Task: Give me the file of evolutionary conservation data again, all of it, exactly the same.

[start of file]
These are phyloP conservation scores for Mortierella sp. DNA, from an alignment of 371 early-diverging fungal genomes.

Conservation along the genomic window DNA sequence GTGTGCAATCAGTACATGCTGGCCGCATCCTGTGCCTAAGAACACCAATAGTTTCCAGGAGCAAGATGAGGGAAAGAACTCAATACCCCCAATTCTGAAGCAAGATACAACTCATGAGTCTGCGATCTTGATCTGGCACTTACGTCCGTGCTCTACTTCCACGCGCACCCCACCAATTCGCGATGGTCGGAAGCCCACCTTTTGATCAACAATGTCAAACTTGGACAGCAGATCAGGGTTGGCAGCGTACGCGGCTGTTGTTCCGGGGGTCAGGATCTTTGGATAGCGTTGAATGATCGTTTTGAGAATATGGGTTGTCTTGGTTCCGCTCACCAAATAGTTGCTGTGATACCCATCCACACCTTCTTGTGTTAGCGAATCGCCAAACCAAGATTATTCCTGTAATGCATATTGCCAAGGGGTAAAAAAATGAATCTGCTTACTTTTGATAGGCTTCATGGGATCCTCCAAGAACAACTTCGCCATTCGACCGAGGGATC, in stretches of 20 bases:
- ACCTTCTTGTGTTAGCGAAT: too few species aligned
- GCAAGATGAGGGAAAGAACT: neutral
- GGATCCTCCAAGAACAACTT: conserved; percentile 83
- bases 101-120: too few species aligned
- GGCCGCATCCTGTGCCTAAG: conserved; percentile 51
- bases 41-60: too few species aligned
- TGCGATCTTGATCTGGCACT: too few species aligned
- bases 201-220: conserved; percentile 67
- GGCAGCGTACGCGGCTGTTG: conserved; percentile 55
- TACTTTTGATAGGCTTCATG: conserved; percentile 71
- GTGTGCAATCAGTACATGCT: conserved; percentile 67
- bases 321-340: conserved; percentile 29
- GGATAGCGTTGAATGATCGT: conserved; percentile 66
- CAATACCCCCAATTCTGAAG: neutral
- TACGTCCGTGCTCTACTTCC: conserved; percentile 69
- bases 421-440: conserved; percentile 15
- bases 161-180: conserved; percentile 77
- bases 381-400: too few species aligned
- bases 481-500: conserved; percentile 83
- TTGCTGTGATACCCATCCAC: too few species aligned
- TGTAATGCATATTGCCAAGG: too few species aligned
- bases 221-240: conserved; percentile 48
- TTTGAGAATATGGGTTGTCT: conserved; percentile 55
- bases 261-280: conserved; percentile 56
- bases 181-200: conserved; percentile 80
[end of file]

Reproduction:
These are phyloP conservation scores for Mortierella sp. DNA, from an alignment of 371 early-diverging fungal genomes.

Conservation along the genomic window DNA sequence GTGTGCAATCAGTACATGCTGGCCGCATCCTGTGCCTAAGAACACCAATAGTTTCCAGGAGCAAGATGAGGGAAAGAACTCAATACCCCCAATTCTGAAGCAAGATACAACTCATGAGTCTGCGATCTTGATCTGGCACTTACGTCCGTGCTCTACTTCCACGCGCACCCCACCAATTCGCGATGGTCGGAAGCCCACCTTTTGATCAACAATGTCAAACTTGGACAGCAGATCAGGGTTGGCAGCGTACGCGGCTGTTGTTCCGGGGGTCAGGATCTTTGGATAGCGTTGAATGATCGTTTTGAGAATATGGGTTGTCTTGGTTCCGCTCACCAAATAGTTGCTGTGATACCCATCCACACCTTCTTGTGTTAGCGAATCGCCAAACCAAGATTATTCCTGTAATGCATATTGCCAAGGGGTAAAAAAATGAATCTGCTTACTTTTGATAGGCTTCATGGGATCCTCCAAGAACAACTTCGCCATTCGACCGAGGGATC, in stretches of 20 bases:
- ACCTTCTTGTGTTAGCGAAT: too few species aligned
- GCAAGATGAGGGAAAGAACT: neutral
- GGATCCTCCAAGAACAACTT: conserved; percentile 83
- bases 101-120: too few species aligned
- GGCCGCATCCTGTGCCTAAG: conserved; percentile 51
- bases 41-60: too few species aligned
- TGCGATCTTGATCTGGCACT: too few species aligned
- bases 201-220: conserved; percentile 67
- GGCAGCGTACGCGGCTGTTG: conserved; percentile 55
- TACTTTTGATAGGCTTCATG: conserved; percentile 71
- GTGTGCAATCAGTACATGCT: conserved; percentile 67
- bases 321-340: conserved; percentile 29
- GGATAGCGTTGAATGATCGT: conserved; percentile 66
- CAATACCCCCAATTCTGAAG: neutral
- TACGTCCGTGCTCTACTTCC: conserved; percentile 69
- bases 421-440: conserved; percentile 15
- bases 161-180: conserved; percentile 77
- bases 381-400: too few species aligned
- bases 481-500: conserved; percentile 83
- TTGCTGTGATACCCATCCAC: too few species aligned
- TGTAATGCATATTGCCAAGG: too few species aligned
- bases 221-240: conserved; percentile 48
- TTTGAGAATATGGGTTGTCT: conserved; percentile 55
- bases 261-280: conserved; percentile 56
- bases 181-200: conserved; percentile 80